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Thursday, March 13, 2014

Park Director Had Authority to Offer Severance Agreement

The question in this case was whether a park district director had authority to enter into a binding severance agreement to terminate an employee without formal action of the park board. An appellate court recently said yes, finding that the severance agreement did not create any new debt or obligation, so did not require formal approval of the park board.  Wheeling Park District v. Arnold, 2014 IL App (1st) 123185.

The executive director of the park district wanted to discharge a park district employee, but gave the employee the opportunity to voluntarily resign in lieu of discharge. The director presented a severance package and agreement and a resignation letter. The employee signed the resignation letter but asked for more time before signing the severance agreement. Eventually, the employee sent a signed copy of the severance agreement to the director, who signed it that same day.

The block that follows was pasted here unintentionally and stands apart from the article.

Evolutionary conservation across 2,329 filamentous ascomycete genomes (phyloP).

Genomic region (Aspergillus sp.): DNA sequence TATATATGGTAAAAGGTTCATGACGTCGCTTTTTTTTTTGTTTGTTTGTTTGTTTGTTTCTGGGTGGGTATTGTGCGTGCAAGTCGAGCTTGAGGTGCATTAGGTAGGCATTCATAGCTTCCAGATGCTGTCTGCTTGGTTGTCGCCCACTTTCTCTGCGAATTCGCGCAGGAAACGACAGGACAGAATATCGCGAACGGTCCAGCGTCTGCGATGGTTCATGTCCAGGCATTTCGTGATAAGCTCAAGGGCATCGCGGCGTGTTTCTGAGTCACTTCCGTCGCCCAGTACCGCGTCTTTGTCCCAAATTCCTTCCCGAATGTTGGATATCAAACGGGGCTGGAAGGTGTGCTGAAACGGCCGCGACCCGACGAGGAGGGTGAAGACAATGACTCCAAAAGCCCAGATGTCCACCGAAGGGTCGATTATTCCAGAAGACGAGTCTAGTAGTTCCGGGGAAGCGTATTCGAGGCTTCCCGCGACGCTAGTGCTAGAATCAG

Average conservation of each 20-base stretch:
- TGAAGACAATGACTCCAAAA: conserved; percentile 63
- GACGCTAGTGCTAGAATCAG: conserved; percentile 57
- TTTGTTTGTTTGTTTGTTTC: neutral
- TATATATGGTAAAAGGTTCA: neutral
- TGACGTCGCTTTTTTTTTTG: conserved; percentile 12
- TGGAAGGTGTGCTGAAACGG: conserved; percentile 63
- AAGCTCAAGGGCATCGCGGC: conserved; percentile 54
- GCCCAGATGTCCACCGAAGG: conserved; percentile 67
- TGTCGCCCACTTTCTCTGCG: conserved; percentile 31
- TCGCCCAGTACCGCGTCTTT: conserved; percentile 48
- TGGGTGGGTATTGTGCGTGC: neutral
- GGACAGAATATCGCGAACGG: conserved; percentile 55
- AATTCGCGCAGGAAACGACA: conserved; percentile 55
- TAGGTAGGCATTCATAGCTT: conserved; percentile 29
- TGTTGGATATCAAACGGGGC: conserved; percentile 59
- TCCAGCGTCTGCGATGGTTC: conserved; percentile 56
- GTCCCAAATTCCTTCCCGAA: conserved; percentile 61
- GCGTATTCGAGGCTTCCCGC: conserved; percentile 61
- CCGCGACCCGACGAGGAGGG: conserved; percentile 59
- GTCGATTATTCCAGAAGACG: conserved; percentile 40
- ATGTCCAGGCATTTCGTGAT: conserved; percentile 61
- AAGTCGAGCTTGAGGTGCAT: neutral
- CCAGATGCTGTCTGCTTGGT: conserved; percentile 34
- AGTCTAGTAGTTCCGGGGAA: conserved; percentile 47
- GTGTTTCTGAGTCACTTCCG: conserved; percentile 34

A month later, however, the employee "revoked" the agreement and filed a charge of discrimination against the district. The district then filed a declaratory judgment complaint asking the court to enforce the severance agreement against the employee.

The employee argued that the agreement was not enforceable because the director did not have authority to enter into the agreement without park board approval.  Specifically, the employee claimed that Section 4-6 of the Illinois Park District Code provides that only the park board has the "power to create any debt, obligation, claim or liability."  

The court ruled in favor of the park district, finding that the severance agreement did not create  new debt or obligations, but simply settled an existing disputed claim. As a result, Section 4-6 did not apply, and formal board action was not required. 

Post Authored by Julie Tappendorf, Ancel Glink


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